E Guinea leader praises Mugabe land seizures
Equatorial Guinea leader Teodoro Obiang Nguema Mbasogo on Friday hailed President Robert Mugabe’s land seizure drive, saying Zimbabwe’s agriculture sector was one of Africa’s most developed.
Mugabe’s government has since 2000 embarked on a controversial seizure of white-owned commercial farms to hand over to black Zimbabweans, which analysts say disrupted production and worsened an economy that relies on agriculture.
The veteran Zimbabwe leader has defended the farm grab as necessary to address colonial land imbalances that left more than 70% of the country’s most fertile land in the hands of a few white farmers.
On Friday Obiang, who arrived in Zimbabwe on Wednesday on a state visit, said his tiny but oil-rich country stood to benefit from Harare’s agriculture experience.
“The visit has given us the opportunity to learn in order to ensure that the [agriculture] experience is transferred to the people of Guinea,” said Obiang, who spoke through an interpreter when officially opening an annual agriculture fair in Harare.
He said what he had seen demonstrated “Zimbabwe is one of Africa’s leading agriculture-allied industrial nations”.
This is in contrast to Zimbabwe’s economic crisis, marked by the world’s highest inflation rate of 7 600%, rising unemployment and shortages of foreign currency, fuel and food that is partly blamed on the land seizures.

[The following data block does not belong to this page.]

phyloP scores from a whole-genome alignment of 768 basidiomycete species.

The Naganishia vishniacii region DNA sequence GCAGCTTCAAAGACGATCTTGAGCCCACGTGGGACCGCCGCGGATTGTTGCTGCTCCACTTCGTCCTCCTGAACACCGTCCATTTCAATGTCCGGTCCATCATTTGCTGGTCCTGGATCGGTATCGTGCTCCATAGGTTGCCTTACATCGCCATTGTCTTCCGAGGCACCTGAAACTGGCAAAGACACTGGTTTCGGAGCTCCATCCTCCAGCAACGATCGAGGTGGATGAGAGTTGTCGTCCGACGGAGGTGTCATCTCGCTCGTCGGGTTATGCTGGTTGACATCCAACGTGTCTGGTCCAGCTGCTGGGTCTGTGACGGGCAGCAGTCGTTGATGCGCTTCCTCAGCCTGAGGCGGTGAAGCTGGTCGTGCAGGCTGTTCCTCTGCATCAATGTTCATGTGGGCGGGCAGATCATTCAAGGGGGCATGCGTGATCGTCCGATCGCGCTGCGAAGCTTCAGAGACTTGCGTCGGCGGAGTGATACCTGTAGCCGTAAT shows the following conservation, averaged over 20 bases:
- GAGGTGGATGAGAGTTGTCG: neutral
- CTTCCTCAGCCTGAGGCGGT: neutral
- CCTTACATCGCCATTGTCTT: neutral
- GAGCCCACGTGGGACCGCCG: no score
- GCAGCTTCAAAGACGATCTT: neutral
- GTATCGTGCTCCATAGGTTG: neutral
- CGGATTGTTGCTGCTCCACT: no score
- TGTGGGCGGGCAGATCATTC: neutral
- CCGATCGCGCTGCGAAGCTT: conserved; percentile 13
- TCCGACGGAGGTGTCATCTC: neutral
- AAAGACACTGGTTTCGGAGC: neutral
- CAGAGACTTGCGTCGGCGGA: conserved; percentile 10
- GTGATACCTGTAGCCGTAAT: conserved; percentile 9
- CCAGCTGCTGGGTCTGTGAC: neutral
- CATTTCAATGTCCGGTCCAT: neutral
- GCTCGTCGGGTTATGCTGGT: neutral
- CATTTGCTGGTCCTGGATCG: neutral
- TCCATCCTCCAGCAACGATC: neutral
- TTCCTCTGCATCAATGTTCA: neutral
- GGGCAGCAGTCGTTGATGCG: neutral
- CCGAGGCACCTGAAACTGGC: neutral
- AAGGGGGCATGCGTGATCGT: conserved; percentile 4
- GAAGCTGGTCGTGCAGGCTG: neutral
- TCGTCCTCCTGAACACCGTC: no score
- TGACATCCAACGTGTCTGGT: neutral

The often violent seizures set Mugabe at odds with Western donors, but the veteran 83-year-old leader has turned to the East for help, and has strengthened ties with his African peers, including Equatorial Guinea which now supplies oil to Zimbabwe.
Zimbabwe and Equatorial Guinea ties have grown since Harare authorities in 2004 intercepted 70 mercenaries—including their leader Simon Mann, a former British special forces—who were accused of planning a coup in Equatorial Guinea.
While all the men served short prison terms in Harare and were released, Mann—who ended more than two years in jail at a top security prison—is fighting extradition to Malabo where he is accused of being the mastermind behind the planned coup.
Zimbabwe and Equatorial Guinea officials have not commented on Mann although local media has previously reported that Obiang wanted to have Mann tried in his country.
Obiang, like Mugabe is accused by the West of widespread human rights abuses and using heavy handed tactics against opponents such as deploying armed police and army units to crush protests.
But Obiang’s visit has mainly focused on strengthening economic ties with Zimbabwe, which is desperate to end an eight-year recession that is fuelling political tension.
“What we have experienced is proof that Zimbabwe is a able to export technology [and] hope that in the near future we will be able to benefit from Zimbabwe’s [agriculture] exports,” he said in a short speech. - Reuters.